- drill a hole half way along and 15mm from the bottom for the DC power connector
- cut out the cover for the electronics on the laser cutter
- finally round off the top edges with the table router
making the base was pretty simple thankfully, next is the tubular light section.
Step 3: The Circuit
having established that my power circuit works with the Darlington transistor (thanks to the community for pointing out why it wasn't working) it was time to make the PCB... my first ever PCB.
there are a number of ways of making a PCB at home, the most popular method is to use the toner transfer method, but this is really quite hard to get right as I soon found out firstly just getting the toner to stick properly to the copper. secondly when I eventually did get it to stick reasonably well the PCB came out with a lot of holes where there shouldn't be. this lead me to another method which I could try...
the laser cutter I have access to is pretty much the most useful tool I've ever used and as it turns out its pretty good for PCBs too.
the idea behind using the laser cutter for making the PCB is the same as any other method, cover up the bits you want and expose the bits you dont.
- spray paint the board with matt black paint - I used an enamel based paint so that it wouldnt scratch off easily and make sure its matt because laser cutters dont like reflective surfaces (unless you've got a really expensive one)
- upload the PCB design to the laser cutter - I use Dip trace to design the PCB and then took the .dxf file into 2D design THEN used that file directly with the laser cutter.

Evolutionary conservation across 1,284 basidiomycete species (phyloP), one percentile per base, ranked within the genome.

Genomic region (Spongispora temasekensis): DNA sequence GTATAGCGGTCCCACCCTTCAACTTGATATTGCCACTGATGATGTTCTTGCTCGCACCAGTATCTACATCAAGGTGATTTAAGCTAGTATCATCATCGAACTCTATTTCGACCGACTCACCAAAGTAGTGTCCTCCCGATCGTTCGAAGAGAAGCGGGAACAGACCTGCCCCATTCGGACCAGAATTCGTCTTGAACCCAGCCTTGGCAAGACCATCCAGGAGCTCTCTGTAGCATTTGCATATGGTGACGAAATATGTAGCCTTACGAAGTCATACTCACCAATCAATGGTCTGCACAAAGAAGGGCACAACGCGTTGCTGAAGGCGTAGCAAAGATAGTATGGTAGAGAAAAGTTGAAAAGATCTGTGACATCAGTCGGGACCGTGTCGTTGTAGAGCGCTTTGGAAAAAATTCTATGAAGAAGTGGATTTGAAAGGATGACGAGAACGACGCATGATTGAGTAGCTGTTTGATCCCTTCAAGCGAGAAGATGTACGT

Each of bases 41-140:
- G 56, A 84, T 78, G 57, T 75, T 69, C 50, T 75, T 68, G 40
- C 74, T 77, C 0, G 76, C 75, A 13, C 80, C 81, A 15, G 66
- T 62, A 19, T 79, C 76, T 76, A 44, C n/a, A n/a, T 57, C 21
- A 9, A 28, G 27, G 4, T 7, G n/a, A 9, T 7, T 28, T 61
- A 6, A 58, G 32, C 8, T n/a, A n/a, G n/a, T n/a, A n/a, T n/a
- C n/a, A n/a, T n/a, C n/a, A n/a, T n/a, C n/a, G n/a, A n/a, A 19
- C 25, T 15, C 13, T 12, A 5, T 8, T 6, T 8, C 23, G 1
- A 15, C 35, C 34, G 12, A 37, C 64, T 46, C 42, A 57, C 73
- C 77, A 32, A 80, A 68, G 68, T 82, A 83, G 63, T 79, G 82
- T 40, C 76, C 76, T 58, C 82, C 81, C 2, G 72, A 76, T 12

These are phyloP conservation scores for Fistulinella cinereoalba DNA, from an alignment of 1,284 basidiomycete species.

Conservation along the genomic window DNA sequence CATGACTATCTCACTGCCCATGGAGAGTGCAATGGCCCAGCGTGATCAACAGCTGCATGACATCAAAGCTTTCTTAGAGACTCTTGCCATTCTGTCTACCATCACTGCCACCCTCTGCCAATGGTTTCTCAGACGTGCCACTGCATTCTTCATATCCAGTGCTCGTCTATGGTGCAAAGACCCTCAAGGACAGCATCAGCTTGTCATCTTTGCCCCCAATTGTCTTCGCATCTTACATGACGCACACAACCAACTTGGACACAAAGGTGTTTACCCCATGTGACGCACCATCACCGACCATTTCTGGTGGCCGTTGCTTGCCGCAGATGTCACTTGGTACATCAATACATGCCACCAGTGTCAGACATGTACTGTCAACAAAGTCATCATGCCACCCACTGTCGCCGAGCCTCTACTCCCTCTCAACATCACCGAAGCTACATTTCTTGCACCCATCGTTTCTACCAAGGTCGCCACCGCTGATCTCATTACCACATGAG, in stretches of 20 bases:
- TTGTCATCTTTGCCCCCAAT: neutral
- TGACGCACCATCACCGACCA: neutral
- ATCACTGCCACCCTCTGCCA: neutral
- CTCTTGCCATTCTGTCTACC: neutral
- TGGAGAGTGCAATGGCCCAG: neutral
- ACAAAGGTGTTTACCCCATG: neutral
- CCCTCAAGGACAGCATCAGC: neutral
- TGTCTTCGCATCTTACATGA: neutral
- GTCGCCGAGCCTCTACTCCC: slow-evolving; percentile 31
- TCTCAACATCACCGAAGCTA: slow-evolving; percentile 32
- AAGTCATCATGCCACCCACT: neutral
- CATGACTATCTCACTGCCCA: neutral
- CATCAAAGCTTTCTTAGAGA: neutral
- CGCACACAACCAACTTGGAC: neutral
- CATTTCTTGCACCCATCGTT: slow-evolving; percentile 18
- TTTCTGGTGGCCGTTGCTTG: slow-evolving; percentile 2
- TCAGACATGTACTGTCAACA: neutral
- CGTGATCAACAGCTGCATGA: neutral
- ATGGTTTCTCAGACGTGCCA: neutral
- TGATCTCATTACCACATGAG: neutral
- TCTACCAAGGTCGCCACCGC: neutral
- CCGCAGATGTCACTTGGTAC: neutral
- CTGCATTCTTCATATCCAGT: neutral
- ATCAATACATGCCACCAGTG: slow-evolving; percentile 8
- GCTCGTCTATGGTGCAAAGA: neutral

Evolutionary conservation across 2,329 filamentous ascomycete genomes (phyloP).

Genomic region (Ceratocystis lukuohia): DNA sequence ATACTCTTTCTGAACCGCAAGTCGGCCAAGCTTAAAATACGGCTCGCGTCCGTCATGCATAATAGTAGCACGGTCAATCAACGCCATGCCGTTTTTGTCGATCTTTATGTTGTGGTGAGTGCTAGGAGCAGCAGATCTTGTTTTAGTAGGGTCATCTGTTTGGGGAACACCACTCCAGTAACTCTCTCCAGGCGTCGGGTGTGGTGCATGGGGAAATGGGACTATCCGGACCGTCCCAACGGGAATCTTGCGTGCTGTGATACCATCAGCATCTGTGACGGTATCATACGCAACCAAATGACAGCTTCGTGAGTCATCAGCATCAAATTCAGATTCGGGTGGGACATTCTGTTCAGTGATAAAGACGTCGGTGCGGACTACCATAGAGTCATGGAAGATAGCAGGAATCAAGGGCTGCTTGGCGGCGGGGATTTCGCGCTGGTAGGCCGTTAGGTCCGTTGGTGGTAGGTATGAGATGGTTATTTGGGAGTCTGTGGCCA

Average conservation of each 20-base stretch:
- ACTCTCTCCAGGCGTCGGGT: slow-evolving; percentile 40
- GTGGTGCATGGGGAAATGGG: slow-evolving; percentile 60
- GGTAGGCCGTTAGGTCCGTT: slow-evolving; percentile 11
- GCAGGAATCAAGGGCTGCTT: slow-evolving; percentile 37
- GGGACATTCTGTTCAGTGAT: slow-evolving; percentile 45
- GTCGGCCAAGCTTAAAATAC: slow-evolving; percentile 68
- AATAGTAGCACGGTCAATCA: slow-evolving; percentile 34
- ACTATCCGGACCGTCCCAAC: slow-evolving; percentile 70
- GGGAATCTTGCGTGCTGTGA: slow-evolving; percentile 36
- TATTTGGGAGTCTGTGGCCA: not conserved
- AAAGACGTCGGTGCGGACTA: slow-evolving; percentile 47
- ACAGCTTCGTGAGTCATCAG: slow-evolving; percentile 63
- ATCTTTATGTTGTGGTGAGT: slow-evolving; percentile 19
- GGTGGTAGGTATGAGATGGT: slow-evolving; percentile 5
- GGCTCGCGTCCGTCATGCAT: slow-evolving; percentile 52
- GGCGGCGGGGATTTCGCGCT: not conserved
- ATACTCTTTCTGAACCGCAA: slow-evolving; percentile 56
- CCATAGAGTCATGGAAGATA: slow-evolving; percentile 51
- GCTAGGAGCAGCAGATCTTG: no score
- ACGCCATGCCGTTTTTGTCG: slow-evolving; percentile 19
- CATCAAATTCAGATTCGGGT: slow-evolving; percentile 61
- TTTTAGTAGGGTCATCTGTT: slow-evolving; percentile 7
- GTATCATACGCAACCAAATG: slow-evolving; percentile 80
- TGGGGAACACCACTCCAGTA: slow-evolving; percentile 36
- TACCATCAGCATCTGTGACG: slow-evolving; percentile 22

- play around with the etch power settings until the cutter is removing just the right amount of paint - this step will be specific to each laser cutter
- cut the design out - don't forget to mirror the image! I forgot the first time
- wipe off the excess paint with a scouring pad - this is why I used an enamel based paint and put a few good layers over the copper so it wouldn't damage the mask
now that the mask is on the board, its time to clean an etch.
- clean the exposed copper with some diluted acetone - if you get the mix wrong it will remove your mask, i just soaked a q-tip in water then dipped it in acetone which seemed to work fine
- etch the board - I used ferric chloride because its cheap and easy to get hold of (you can get it off amazon!)
- neutralise the ferric chloride with baking soda - important!
- drill the holes - I used a dremil for this, don't forget a mask especially if its fibre glass based board
reflowing SMD components
most people will know what re-flow soldering and SMD components are, but using them and reflowing them at home without specialist equipment such as a hot air rework station is usually a bit of a pain so I looked on-line.
thankfully there is a way of re-flowing components at home, like this tutorialfrom spark fun, using just your stove and a flat pan or dish (in my case a griddle). Im sorry I didnt get any photos of this
- put the pan on the stove and get it up to full temperature - I have a gas stove, but im sure it works with any type of stove
- put the paste on the pcb - I got some cheap leaded solder paste with a low melting point to make life easier
- stick down the components in place on the PCB
- put the PCB on the hot plate and cover it with a pan lid - the pan lid helps to keep the hot air around the pcb and help the solder paste to melt and re-flow
- test the connections
you can use a thermocouple if you have sensitive components to check the temperature.
I also soldered the power board together and hooked up the wires from the arduino too. once I had made the circuit I needed to test it so I hooked it up to the arduino an gave it a spin, luckily there were no problems (the arduino code is in up there as promised)